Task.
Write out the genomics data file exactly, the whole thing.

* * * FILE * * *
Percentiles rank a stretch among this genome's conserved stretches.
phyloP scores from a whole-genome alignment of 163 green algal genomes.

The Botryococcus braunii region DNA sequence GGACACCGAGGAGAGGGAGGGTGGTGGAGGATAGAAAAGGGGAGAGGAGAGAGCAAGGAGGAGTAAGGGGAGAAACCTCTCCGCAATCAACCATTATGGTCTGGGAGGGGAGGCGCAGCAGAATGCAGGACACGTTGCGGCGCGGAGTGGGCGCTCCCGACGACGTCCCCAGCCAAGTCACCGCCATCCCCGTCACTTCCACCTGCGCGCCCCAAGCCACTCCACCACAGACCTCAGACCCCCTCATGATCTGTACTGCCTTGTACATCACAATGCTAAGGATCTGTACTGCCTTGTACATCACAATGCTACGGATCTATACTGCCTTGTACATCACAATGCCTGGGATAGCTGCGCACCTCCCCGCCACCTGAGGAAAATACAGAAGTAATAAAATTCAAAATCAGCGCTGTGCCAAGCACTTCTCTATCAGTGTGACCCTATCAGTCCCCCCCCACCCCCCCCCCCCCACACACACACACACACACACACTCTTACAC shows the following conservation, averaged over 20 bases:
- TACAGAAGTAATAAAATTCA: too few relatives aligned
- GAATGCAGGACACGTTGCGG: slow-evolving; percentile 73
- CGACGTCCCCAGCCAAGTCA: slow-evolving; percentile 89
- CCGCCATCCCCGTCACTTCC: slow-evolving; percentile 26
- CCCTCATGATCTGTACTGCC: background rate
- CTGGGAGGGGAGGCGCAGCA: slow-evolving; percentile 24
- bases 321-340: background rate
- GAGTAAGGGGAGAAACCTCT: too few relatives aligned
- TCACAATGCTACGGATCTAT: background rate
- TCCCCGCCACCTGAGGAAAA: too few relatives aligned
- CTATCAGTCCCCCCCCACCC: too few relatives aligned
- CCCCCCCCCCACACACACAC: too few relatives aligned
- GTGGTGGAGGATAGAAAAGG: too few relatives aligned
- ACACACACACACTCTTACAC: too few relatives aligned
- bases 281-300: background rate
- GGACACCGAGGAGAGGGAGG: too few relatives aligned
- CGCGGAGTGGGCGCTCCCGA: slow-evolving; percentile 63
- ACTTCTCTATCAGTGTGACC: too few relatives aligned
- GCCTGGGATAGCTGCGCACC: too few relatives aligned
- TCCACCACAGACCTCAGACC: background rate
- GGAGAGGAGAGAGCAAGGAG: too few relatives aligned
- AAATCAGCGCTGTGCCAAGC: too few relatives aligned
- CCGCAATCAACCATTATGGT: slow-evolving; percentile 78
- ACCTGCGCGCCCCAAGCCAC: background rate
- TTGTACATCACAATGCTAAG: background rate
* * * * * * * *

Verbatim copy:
Percentiles rank a stretch among this genome's conserved stretches.
phyloP scores from a whole-genome alignment of 163 green algal genomes.

The Botryococcus braunii region DNA sequence GGACACCGAGGAGAGGGAGGGTGGTGGAGGATAGAAAAGGGGAGAGGAGAGAGCAAGGAGGAGTAAGGGGAGAAACCTCTCCGCAATCAACCATTATGGTCTGGGAGGGGAGGCGCAGCAGAATGCAGGACACGTTGCGGCGCGGAGTGGGCGCTCCCGACGACGTCCCCAGCCAAGTCACCGCCATCCCCGTCACTTCCACCTGCGCGCCCCAAGCCACTCCACCACAGACCTCAGACCCCCTCATGATCTGTACTGCCTTGTACATCACAATGCTAAGGATCTGTACTGCCTTGTACATCACAATGCTACGGATCTATACTGCCTTGTACATCACAATGCCTGGGATAGCTGCGCACCTCCCCGCCACCTGAGGAAAATACAGAAGTAATAAAATTCAAAATCAGCGCTGTGCCAAGCACTTCTCTATCAGTGTGACCCTATCAGTCCCCCCCCACCCCCCCCCCCCCACACACACACACACACACACACTCTTACAC shows the following conservation, averaged over 20 bases:
- TACAGAAGTAATAAAATTCA: too few relatives aligned
- GAATGCAGGACACGTTGCGG: slow-evolving; percentile 73
- CGACGTCCCCAGCCAAGTCA: slow-evolving; percentile 89
- CCGCCATCCCCGTCACTTCC: slow-evolving; percentile 26
- CCCTCATGATCTGTACTGCC: background rate
- CTGGGAGGGGAGGCGCAGCA: slow-evolving; percentile 24
- bases 321-340: background rate
- GAGTAAGGGGAGAAACCTCT: too few relatives aligned
- TCACAATGCTACGGATCTAT: background rate
- TCCCCGCCACCTGAGGAAAA: too few relatives aligned
- CTATCAGTCCCCCCCCACCC: too few relatives aligned
- CCCCCCCCCCACACACACAC: too few relatives aligned
- GTGGTGGAGGATAGAAAAGG: too few relatives aligned
- ACACACACACACTCTTACAC: too few relatives aligned
- bases 281-300: background rate
- GGACACCGAGGAGAGGGAGG: too few relatives aligned
- CGCGGAGTGGGCGCTCCCGA: slow-evolving; percentile 63
- ACTTCTCTATCAGTGTGACC: too few relatives aligned
- GCCTGGGATAGCTGCGCACC: too few relatives aligned
- TCCACCACAGACCTCAGACC: background rate
- GGAGAGGAGAGAGCAAGGAG: too few relatives aligned
- AAATCAGCGCTGTGCCAAGC: too few relatives aligned
- CCGCAATCAACCATTATGGT: slow-evolving; percentile 78
- ACCTGCGCGCCCCAAGCCAC: background rate
- TTGTACATCACAATGCTAAG: background rate